12. The first proviso to Section 11(3) of the Act does not permit passing of an order of eviction against the tenant if the landlord has another building of his own in his possession in the same city, town or village, unless there exist special reasons in favour of the landlord. We shall consider this aspect next.

13. The tenant contends that a tenant by name Babu Peter vacated a room in the same building. It is also contended that the said room is still lying vacant. That room bearing door No.18/2-1 is shown in the petition to be still in the occupation of Babu Peter.PW1 has stated in crossexamination that Babu Peter is still running his business in the said room measuring 2000 square feet. The suggestion that the said room is vacant was denied by PW1. Apart from the suggestion put to PW1 and the assertion of RW1, nothing tangible was tried by the tenant to prove that the said room was vacant. No such suggestion was put to PW2, the manager. No commission was taken out to prove that door No.18/2-1 was lying vacant.

14. Another room stated in the counterstatement to be in the possession of the landlord was a room of 300 square feet floor area. The tenant who gave the door number of the room tenanted to Babu Peter did not state the door number of the room having the floor area of 300 square feet. It should be noted that the door number of every room and the names of all the tenants are shown in the petition. No question pertaining to the said room (300 square feet) is seen put to PW1 or PW2 in crossexamination. It seems that the said contention was given up by the tenant.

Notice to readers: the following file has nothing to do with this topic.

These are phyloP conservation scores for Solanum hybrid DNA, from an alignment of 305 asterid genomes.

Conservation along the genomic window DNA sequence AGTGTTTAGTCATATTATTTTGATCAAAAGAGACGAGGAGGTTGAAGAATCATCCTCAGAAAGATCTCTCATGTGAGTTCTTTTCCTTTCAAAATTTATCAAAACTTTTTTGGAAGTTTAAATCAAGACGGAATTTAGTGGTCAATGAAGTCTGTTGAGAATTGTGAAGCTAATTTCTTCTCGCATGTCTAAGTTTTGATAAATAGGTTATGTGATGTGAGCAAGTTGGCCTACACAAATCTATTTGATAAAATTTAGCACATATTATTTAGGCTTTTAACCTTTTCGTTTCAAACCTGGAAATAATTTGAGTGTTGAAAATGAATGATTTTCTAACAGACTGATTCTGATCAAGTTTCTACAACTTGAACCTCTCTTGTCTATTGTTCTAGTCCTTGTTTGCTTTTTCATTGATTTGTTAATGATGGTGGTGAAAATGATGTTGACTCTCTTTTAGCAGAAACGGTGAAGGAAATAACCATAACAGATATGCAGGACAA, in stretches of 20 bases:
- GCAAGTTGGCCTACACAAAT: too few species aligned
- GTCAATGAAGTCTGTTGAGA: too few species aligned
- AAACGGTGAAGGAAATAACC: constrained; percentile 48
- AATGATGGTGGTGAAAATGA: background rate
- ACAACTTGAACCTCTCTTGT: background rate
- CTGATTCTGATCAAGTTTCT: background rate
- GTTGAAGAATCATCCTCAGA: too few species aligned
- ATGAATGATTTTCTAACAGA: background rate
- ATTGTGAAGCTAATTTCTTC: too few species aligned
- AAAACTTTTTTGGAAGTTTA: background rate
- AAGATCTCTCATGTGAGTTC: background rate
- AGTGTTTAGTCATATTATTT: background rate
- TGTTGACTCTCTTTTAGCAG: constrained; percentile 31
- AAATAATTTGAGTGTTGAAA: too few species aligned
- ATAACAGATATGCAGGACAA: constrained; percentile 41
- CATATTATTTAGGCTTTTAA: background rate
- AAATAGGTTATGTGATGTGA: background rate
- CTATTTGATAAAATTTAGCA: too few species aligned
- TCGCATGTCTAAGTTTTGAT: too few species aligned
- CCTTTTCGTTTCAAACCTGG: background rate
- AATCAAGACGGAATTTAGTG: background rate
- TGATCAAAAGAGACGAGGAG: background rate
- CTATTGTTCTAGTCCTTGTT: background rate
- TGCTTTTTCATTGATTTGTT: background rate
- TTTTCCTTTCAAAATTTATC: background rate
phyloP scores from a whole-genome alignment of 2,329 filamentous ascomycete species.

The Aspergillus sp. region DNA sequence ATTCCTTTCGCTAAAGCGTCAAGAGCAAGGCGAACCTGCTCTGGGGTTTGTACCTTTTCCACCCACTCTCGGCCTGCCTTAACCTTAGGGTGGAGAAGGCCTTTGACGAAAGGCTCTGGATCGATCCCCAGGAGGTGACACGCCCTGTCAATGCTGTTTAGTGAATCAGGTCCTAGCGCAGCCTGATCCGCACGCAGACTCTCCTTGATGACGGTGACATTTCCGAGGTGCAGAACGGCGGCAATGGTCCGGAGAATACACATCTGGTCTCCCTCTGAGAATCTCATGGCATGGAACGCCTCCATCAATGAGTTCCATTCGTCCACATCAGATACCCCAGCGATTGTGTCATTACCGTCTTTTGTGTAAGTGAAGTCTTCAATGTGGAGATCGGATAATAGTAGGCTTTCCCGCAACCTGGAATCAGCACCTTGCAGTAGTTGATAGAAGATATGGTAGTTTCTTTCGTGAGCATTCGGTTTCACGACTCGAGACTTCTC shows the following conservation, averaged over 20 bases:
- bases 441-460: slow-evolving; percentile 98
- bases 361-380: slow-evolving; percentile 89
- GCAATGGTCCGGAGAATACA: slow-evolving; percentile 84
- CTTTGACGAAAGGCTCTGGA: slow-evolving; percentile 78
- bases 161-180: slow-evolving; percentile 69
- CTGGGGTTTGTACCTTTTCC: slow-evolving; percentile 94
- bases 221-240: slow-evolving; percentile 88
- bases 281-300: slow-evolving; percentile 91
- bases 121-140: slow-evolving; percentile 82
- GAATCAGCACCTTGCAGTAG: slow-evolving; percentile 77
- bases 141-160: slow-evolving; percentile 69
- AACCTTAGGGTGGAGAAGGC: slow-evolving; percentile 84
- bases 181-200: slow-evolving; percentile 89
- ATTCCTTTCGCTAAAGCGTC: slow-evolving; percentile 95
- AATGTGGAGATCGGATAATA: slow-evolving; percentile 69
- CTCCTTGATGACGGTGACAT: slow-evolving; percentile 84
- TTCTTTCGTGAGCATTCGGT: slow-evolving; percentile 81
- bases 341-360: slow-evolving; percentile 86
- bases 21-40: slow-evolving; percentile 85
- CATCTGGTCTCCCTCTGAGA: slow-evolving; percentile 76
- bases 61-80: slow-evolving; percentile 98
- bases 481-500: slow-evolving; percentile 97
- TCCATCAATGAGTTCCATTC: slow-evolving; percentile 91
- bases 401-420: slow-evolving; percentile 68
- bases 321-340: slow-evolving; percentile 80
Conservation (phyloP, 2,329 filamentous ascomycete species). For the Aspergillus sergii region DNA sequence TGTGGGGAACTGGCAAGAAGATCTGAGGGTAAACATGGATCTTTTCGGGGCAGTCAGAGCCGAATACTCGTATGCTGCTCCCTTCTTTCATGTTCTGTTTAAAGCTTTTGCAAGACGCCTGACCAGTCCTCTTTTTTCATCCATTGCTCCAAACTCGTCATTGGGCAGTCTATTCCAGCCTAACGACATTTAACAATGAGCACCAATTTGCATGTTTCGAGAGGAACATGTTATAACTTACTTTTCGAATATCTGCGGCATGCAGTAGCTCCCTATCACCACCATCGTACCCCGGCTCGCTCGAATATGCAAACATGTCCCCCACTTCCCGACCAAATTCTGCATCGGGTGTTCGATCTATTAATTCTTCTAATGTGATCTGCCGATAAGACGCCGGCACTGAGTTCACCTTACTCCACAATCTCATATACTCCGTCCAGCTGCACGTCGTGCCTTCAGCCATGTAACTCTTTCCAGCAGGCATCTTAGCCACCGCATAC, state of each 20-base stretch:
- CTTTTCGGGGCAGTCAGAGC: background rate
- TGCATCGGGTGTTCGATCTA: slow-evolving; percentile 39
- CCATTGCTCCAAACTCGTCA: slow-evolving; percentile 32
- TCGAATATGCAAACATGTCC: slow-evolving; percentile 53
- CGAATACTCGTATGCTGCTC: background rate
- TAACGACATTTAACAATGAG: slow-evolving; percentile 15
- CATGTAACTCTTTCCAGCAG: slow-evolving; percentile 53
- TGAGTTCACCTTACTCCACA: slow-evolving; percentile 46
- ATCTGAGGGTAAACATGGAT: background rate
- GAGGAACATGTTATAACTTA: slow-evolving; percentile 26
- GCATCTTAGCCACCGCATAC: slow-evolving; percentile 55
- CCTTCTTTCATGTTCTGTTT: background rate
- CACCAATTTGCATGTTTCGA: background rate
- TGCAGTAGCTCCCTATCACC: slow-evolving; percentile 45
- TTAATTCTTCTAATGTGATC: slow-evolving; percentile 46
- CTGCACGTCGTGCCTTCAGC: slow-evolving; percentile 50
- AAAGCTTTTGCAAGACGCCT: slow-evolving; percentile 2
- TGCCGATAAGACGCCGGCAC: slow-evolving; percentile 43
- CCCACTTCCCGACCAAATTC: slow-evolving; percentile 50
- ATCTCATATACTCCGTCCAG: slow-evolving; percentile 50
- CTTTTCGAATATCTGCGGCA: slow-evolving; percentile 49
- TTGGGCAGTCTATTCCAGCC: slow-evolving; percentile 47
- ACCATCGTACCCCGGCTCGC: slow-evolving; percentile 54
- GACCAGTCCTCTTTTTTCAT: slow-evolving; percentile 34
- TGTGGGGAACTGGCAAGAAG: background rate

15. It was also contended in the counterstatement that the landlord was in possession of other vacant rooms. This is too a vague contention. Such a contention cannot be taken for trial. The tenant did not take it for trial. He failed to establish that any vacant room was in the possession of the landlord at the time of filing of the rent control petition.